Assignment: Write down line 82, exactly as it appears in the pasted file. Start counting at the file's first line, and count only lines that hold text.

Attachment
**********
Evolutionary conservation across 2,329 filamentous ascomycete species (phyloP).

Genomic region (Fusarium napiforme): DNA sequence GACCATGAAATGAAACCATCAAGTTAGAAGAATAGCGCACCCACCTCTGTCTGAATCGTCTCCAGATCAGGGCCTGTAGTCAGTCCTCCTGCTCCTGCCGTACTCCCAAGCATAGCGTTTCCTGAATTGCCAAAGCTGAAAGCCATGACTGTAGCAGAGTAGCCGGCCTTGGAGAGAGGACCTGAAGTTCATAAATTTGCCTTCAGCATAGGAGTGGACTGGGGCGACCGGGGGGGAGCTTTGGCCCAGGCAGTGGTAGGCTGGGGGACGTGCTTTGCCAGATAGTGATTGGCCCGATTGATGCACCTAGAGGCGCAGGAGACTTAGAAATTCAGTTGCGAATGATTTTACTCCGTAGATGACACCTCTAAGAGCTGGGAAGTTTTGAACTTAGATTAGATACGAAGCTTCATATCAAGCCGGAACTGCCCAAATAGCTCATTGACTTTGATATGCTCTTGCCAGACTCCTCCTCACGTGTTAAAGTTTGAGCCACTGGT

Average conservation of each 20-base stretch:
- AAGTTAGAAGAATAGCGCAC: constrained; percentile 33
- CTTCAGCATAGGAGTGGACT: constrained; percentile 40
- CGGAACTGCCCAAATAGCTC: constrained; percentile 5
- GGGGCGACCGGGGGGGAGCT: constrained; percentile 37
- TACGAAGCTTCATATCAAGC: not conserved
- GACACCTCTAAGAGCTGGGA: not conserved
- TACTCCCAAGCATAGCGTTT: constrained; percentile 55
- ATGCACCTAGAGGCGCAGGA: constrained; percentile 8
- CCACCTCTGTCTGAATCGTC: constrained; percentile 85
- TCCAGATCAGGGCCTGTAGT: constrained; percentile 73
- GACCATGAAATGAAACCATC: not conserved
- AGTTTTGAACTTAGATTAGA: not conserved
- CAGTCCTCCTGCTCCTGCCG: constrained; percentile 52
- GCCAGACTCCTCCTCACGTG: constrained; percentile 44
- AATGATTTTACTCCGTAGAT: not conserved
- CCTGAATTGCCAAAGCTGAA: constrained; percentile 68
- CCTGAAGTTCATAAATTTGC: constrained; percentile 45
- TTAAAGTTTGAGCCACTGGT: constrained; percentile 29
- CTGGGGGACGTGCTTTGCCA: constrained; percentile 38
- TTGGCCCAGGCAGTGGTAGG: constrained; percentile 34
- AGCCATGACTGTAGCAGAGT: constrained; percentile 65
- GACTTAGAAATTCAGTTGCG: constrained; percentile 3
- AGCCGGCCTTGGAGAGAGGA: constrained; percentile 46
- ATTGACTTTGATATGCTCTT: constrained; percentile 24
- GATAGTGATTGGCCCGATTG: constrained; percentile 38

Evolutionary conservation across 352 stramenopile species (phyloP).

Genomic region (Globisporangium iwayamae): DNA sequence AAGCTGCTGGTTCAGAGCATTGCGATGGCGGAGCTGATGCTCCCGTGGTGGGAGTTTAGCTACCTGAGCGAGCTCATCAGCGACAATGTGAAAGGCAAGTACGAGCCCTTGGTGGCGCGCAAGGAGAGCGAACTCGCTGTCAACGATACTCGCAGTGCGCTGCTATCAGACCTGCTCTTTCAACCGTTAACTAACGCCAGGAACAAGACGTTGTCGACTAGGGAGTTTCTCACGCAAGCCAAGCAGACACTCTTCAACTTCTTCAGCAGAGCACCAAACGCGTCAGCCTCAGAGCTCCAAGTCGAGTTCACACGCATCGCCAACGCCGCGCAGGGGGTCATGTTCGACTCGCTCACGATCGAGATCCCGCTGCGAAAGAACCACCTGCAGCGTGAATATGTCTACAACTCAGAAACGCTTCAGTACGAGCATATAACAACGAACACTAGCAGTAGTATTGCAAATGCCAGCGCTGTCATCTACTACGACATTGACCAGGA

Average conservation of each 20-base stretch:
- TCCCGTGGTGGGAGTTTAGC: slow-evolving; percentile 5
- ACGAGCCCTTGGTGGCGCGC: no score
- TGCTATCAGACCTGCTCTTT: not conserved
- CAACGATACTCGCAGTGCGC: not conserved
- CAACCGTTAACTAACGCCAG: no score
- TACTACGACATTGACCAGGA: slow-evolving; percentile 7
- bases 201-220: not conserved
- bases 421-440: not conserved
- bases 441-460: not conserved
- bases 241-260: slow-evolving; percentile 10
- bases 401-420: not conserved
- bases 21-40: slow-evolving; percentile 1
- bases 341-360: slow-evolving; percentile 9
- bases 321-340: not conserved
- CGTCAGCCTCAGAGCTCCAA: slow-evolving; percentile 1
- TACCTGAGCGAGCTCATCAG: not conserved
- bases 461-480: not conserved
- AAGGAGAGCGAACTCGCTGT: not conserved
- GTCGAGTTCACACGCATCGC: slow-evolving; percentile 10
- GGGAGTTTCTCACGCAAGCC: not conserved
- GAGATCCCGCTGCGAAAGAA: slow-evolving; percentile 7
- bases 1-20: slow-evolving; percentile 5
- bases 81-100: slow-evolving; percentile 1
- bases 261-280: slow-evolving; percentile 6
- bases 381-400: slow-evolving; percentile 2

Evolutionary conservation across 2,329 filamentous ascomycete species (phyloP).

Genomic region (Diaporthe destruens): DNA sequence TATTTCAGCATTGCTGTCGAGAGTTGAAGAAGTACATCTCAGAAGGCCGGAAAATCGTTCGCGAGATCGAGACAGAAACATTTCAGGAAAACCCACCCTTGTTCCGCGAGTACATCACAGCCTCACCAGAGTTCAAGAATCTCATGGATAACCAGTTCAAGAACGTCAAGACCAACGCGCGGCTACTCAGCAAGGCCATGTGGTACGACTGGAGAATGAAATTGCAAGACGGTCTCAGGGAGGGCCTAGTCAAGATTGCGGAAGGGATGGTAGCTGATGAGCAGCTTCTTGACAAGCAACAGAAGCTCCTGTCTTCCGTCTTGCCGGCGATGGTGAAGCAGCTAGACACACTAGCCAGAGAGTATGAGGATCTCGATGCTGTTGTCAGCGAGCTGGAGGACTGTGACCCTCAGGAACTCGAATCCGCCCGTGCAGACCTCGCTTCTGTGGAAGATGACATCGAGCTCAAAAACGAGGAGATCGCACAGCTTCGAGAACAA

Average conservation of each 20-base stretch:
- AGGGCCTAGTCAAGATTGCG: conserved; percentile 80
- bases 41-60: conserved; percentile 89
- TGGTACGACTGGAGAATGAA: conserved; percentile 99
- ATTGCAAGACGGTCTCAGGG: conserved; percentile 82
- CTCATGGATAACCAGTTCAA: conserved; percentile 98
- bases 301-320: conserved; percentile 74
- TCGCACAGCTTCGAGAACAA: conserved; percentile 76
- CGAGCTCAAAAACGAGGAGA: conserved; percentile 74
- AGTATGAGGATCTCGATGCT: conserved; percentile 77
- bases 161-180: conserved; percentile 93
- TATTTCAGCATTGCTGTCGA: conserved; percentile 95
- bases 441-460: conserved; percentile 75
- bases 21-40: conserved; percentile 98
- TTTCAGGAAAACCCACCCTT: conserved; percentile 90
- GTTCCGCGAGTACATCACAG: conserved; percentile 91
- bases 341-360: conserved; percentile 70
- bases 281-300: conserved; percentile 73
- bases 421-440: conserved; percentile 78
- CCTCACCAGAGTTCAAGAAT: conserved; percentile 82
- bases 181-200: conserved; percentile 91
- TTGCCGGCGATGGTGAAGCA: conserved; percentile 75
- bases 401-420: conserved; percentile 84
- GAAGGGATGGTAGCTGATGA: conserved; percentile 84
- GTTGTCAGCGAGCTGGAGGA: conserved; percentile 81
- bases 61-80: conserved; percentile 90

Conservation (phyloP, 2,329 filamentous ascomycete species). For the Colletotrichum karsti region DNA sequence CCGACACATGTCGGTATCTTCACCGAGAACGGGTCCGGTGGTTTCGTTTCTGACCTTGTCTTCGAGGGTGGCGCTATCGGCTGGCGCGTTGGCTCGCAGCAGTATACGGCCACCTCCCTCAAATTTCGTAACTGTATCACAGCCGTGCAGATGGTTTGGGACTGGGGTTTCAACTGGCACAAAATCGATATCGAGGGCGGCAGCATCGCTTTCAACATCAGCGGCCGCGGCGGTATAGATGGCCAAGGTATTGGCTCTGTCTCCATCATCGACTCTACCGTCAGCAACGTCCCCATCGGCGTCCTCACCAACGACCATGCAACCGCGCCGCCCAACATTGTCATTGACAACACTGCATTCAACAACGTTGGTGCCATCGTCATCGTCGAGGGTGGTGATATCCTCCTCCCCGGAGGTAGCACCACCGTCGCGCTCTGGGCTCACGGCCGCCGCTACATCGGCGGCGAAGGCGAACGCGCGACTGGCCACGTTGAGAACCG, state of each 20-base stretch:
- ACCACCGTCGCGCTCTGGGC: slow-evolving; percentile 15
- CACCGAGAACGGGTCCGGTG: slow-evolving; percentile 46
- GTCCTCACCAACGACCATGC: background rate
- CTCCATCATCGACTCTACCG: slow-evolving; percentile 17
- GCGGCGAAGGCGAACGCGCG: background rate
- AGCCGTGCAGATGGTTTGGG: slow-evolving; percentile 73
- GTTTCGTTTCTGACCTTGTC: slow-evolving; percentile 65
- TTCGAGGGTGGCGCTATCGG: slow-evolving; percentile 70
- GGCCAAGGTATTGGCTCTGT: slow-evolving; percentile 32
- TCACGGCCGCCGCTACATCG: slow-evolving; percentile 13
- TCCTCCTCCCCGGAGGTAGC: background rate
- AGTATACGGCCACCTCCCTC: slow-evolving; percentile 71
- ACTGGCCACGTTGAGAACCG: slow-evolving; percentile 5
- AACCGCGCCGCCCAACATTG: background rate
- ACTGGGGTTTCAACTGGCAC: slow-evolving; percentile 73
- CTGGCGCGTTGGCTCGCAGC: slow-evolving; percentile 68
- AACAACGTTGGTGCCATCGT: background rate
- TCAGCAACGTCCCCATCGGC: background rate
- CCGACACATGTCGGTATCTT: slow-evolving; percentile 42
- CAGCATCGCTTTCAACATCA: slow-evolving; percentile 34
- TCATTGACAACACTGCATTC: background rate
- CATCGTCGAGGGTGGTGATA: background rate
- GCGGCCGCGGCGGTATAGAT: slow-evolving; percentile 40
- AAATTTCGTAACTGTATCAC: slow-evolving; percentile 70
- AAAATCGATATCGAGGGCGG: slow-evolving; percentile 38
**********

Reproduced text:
- GAAGGGATGGTAGCTGATGA: conserved; percentile 84